nails, and rosin also some silk, there being large consumptions of
those goods, the silk and kentin only excepted, but the New
England merchants will deal considerably in all those goods
except salt and pitch, wch. will incourage the French merchands,
and discourage the English to a great degree, so that speedy care
ought to be taken in preventing the same. If the French have
all these allowances it will enable them to be masters of the trade
in a maner for they have their men cheaper than we possibly can,
they vittle them cheaper, great part of the fishing craft cheaper
as netts, lines, canvas, nails and pitch, these things considered
they will be able to undersell us considerably at the markett,
their fish from Gaspey goeing sooner to the markett than ours
must have the best price, and their haveing so prodigious a coast
in length to fish on, that their advantage will be very great in
that respect. 3½ pp. In Capt. Taverner's handwriting. [C.O.
194, 23. No. 16.]|
|[? 1712.]||206. A Memorial [? by Capt. Taverner]. Second Scheme.
An account of Newfoundland and Gaspey in Arcadia, as to the
comodiousness of the harbor, fishing, firing, and the trade thereoff,
showing how advantageous it will be to the English in haveing
Placentia, Shapenor, St. Peters, the Cape of Fortune, and the
coast as far as the west, and north east, as the Isle of St. George,
wch. lyeth in the Gulph of St. Laurence, and how inconsiderable
the Island of Gaspey will be to the English as to the fishing trade
or anything else. Explains how the English Newfoundland fishery
is handicapped by lack of room, and the lateness of their season.
The consumption of all sorts of coarse goods and provisions there,
as well fishing as craft, is so very considerable that it employs
most of the trade in the west of England to make goods for that
|The fish made by the English indeed are not many, those
which are taken are chiefly caught by the people of Bonavista
at Pettenorth, but if we have Placentia and the coast from Cape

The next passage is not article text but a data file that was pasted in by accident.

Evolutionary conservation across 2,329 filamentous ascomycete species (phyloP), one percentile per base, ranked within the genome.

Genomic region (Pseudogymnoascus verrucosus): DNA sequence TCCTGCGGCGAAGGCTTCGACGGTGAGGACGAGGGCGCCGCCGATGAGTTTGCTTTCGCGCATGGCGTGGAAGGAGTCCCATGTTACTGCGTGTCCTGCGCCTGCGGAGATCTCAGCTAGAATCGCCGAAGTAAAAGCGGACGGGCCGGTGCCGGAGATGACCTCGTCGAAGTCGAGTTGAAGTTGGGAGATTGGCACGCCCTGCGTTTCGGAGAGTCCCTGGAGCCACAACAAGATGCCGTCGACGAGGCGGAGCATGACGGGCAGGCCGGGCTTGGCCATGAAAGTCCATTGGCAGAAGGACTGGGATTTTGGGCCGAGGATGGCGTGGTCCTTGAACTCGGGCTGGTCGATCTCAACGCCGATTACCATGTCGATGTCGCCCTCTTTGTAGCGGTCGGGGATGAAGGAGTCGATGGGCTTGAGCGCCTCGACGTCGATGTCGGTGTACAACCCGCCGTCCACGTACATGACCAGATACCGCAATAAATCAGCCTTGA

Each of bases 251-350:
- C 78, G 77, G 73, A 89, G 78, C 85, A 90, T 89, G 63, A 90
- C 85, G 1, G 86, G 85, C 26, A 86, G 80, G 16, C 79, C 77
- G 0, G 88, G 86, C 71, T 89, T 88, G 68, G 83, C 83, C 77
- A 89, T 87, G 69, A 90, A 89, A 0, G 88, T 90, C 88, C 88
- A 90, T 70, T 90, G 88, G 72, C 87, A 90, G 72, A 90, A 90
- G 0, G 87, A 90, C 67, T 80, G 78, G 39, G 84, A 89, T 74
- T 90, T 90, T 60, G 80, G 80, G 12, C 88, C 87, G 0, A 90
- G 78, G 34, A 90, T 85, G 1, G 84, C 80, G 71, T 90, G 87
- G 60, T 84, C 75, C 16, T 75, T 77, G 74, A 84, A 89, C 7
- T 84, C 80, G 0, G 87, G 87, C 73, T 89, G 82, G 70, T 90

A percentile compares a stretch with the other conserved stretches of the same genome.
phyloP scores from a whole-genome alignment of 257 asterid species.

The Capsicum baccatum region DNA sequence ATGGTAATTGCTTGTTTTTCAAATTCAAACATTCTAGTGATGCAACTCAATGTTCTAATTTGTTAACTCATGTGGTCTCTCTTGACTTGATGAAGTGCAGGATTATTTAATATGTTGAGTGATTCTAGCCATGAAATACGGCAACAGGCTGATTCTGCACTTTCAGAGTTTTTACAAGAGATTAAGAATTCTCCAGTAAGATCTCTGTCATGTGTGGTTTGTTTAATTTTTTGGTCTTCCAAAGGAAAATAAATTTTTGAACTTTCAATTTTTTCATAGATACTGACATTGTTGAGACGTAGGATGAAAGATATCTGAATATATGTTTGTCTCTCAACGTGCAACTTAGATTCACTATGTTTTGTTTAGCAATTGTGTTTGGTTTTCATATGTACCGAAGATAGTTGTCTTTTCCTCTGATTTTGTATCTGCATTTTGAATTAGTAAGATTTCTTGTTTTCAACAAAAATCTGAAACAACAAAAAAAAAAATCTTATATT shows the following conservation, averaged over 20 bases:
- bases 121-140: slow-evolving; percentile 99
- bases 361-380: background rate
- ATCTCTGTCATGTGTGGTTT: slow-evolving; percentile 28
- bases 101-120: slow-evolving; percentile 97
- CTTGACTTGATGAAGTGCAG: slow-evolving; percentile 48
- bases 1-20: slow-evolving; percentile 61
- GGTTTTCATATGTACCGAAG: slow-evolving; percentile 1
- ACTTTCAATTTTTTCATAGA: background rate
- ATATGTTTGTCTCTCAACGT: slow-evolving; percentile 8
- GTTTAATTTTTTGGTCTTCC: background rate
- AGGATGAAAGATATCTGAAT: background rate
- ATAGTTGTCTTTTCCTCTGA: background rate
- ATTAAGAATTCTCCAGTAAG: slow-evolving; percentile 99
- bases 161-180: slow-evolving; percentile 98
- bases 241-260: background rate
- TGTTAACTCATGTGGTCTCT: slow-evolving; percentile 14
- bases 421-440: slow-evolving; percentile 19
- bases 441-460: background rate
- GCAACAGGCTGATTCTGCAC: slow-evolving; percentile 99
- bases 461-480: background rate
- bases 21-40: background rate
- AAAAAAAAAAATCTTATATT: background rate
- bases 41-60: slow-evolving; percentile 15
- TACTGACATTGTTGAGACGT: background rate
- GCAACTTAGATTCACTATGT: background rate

Rase, Cape Ray and from that to Port Rich, its impossible to have
any ground of complaint in that trade, for what we wanted before
is likely to come into our hands, such as want of fishing beaches,
fishing ground and great plenty of fish, and taking it soon in the
year, as also the great plenty of furrs of all sorts, besides dear,
bear, seals, timber, etc. Enlarge on the value of that fishery.|
|Perhaps some may object that the French haveing of Gaspey
will enable them to catch a great quantity of cod soon or sooner
than we can at Placentia, to wch. I answer that Gaspey is
convenient enough for their ships tradeing too and from Canada
to stop at, but I cannot allow it to be a place for fishing, for there
is no bank near enough to it for botts to fish on, the water near
the shore is very deep, there is a strong tyde allways comes out of
the Gulph of St. Laurence, which must spoil the codfish, so that
its plain the French cannot catch any considerable quantity of
cod fish at that Island, without they have sloops after the manner
of New England fishing, which must be very chargeable to them,
seeing they have no timber upon Gaspey fit for such vessells,
besides they have little or no beach upon that island, and what
there is cannot last long when the consumption will be so great,
that Island has been in the hands of the French some ages, that
they have not fished on it proves it can be of little or no use to
them for fishing, etc., and we need not envy the French having of
Gaspey. Pettenorth must be alow'd to be a very good place for fishing and beaches on the coast fit for making fish, but their ships and
men goeing there have been attended with great difficulties by
reason of the ice, for the French seldom get into their fishing harbor
till the last of May or 15th of June, etc. I am fully satisfy'd if
the French did not fish there, few or none of the English wou'd
especially if we have Placentia. There are good furs at Pattenorth
wch. the English have allways caught. I never understood that
any large mast was to be had on that cost for ships. So that all
things considered, I do not se how the French by fisheing at
Pettenorth can any way damage us provided they have no inhabitants nor build no forts, but go and fish as usal, and that our
people may fetch furs, or do anything they please among them,
etc. I can only offer one thing more, that as soon as the peace is
made, necessary care be taken to send the forces ordered for
Placentia imediatly, this being don it will encourage several to
fish there this season, wch. will be the only help to encourage
ships and inhabitants to come there the next year, etc. If we
fail of this we loose 2 fishing seasons. I think it highly necessary
that some person be apointed to settle all the fishing room in
that part, and likewise to make a discovery of all the harbors
kays beaches etc., to search all harbors which the French are not
to have liberty to fish in, and to seise any they shall find there,
by this method we shall know how to proceed, and make all